Housing is a major problem for asylum seekers in Cyprus, and some of them, even families with children, may remain homeless for some time, a study commissioned by UNHCR Cyprus and conducted by the University of Nicosia has shown.
The study was presented by Associate Professor of Social Work Stefanos Spaneas on Thursday. According to the findings, the analysis of the Cypriot reception situation for asylum-seekers demonstrates that the material reception conditions and social welfare assistance have considerable limitations.
Lambert, a young refugee from Cameroon called on the government of Cyprus to support change the aspect of the living standard of refugees and asylum-seekers in Cyprus. “I want to live a life where I will not be judged by my colour but I will be judged with what I do and what I give, he added.
An additional major difficulty identified by the study is the long waiting period before asylum-seekers are granted the right to work, as well as the employment sectors they were restricted to thereafter.
“The job opportunities are very limited for us,” Lambert, who is in his mid-20s said. “I left my country as a part-time teacher and the first job opportunity that they gave me here was to work in a cow farm,” he said. Language was also a big barrier for an asylum seeker, he added.
A member of the Caritas NGO Gosia Chrysanthou said, among others, that the accommodation of refugees is a top priority for them. “We had a family with four children who lived on the street for three days and later on they were exploited financially. We`ve had cases of women who were given sofa space and had to sell their bodies to provide for this sofa space,” she said, adding that the amount of money asylum seekers receive for their rent (€100 for a person and €200 for a family per month) was not enough.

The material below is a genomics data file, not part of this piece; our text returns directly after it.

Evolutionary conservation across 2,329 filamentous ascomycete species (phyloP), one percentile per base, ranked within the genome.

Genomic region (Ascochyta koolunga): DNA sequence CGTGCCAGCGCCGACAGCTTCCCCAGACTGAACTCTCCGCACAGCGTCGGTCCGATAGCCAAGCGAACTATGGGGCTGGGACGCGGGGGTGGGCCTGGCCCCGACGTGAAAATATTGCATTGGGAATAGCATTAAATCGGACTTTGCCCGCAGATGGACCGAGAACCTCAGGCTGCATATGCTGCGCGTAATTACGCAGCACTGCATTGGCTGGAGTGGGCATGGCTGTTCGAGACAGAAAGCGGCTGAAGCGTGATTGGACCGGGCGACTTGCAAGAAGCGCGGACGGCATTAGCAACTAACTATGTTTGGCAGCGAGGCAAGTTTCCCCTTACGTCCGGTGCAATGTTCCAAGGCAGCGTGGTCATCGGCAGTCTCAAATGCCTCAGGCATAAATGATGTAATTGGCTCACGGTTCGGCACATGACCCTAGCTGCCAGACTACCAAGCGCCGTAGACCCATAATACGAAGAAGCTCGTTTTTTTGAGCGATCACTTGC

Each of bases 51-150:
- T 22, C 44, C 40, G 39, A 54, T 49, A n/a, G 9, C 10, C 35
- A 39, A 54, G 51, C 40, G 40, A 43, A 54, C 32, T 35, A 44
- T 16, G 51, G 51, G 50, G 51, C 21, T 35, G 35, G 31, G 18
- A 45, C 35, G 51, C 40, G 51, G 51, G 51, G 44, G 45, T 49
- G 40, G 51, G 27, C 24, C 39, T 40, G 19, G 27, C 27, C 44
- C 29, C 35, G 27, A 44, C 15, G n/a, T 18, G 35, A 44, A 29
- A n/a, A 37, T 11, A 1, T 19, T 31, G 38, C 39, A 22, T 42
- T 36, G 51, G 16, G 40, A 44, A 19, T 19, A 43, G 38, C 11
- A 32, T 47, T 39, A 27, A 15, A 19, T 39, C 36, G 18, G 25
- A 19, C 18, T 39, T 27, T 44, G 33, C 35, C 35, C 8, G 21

The study also found that the voucher system was problematic, time-consuming and inadequate, and that there was a lack of comprehensive personalised needs assessment. Also, there were constraints faced by asylum seekers on access to psycho-social support services.
The recommendations made in the study comprise a combination of measures to be further discussed and adopted by multiple stakeholders policy-makers from the central government, public services, civil society and the local authorities.
The results illustrated the need to develop strong multi-agency partnerships at strategic and operational levels, which would respond systematically to the interwoven and often complex needs of asylum-seekers. Guidance and appropriate resourcing is needed to facilitate asylum-seekers’ access to social care, housing and employment, based on established criteria for local residents, such as the cost of living and the poverty threshold, and by recognizing individuals’ rights and the increased vulnerability of those with particular health needs.
The study was carried out from October to December 2017. The questionnaire was administered to 600 participants; however, 511 participants fully completed the questions, and the remaining 89 participants withdrew from the process.
The qualitative aspect of the research included semi-structured interviews with three main groups of participants: professionals from related State agencies and ministries; NGO professionals who are working in a wide spectrum of immigration issues, including with asylum-seekers and asylum-seekers living in and outside of the Reception Centre. In total, 77 interviews were held.
Asylum Service officer Laura Iacovides referred to the situation at the Kofinou Reception and Accommodation Centre, who is now full, noting the need to find solutions for the people to integrate and move out into society.
She acknowledged that asylum-seekers have difficulties in finding places to rent. As regards the applications for asylum submitted, she noted there is a big increase, adding that from the beginning of 2018 until Wednesday they had received 2,000 applications.
UNHCR Cyprus Public Information Officer Emilia Strovolidou said that UNHCR`s key consideration was that basic dignity and rights of asylum-seekers are protected in accordance with international law standards.